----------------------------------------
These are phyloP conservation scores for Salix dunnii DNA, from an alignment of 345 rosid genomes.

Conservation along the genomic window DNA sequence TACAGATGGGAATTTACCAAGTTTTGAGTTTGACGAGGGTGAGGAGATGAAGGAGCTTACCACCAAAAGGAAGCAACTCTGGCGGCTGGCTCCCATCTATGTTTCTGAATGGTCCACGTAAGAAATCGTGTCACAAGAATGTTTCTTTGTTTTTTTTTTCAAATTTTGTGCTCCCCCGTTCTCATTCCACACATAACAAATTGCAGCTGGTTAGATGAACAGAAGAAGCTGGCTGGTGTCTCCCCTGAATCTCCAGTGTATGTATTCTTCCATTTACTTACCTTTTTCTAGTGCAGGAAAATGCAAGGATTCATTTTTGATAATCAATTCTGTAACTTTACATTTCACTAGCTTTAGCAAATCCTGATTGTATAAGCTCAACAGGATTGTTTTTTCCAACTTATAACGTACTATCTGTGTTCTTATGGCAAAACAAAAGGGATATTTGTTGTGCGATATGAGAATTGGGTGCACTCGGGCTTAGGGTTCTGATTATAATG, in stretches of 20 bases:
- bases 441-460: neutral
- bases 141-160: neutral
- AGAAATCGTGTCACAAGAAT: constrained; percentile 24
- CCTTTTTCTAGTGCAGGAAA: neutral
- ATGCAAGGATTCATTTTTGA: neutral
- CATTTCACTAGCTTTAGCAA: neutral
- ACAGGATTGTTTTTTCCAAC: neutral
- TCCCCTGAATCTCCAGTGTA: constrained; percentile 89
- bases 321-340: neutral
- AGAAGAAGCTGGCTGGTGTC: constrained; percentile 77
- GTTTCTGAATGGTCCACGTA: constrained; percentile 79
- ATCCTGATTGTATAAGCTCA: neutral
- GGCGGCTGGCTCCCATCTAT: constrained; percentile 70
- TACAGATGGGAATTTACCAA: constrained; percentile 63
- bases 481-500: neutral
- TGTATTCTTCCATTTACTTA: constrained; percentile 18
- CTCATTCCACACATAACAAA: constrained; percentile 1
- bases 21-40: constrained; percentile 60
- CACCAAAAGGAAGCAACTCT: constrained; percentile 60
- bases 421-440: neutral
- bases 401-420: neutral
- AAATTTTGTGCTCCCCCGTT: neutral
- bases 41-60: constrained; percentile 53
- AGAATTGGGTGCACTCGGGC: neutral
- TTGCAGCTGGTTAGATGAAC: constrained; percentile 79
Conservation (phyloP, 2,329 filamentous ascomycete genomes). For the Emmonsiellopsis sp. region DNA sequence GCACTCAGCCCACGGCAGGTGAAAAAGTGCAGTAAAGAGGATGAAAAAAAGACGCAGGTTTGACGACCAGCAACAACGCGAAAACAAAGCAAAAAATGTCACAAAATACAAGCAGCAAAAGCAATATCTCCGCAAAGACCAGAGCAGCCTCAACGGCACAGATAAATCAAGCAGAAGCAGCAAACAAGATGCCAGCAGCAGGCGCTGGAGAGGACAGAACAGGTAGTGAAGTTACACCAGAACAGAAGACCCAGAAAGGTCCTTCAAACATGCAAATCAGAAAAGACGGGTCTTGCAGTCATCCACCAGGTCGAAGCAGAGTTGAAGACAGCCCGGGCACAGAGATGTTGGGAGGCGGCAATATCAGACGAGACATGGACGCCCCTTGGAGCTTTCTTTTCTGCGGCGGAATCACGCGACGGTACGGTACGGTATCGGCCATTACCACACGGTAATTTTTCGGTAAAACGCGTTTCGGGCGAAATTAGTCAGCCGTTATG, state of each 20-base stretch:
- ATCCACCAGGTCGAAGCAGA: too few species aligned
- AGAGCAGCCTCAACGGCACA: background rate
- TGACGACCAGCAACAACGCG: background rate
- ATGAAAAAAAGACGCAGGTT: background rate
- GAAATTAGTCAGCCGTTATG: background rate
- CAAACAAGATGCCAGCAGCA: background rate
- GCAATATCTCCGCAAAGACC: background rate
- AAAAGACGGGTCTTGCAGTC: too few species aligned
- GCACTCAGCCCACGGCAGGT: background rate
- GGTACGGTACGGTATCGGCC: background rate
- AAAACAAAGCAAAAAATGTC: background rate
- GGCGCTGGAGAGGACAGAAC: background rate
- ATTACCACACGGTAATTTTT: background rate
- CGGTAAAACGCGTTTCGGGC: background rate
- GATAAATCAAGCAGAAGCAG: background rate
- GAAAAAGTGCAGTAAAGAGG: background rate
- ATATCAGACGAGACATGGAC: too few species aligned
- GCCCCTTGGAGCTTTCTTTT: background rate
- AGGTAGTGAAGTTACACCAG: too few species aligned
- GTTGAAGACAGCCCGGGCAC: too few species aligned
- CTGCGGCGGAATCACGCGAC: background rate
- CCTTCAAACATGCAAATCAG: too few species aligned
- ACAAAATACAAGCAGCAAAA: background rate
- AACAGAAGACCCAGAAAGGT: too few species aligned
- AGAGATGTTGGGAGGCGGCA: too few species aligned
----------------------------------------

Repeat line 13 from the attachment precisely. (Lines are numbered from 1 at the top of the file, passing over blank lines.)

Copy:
- GTTTCTGAATGGTCCACGTA: constrained; percentile 79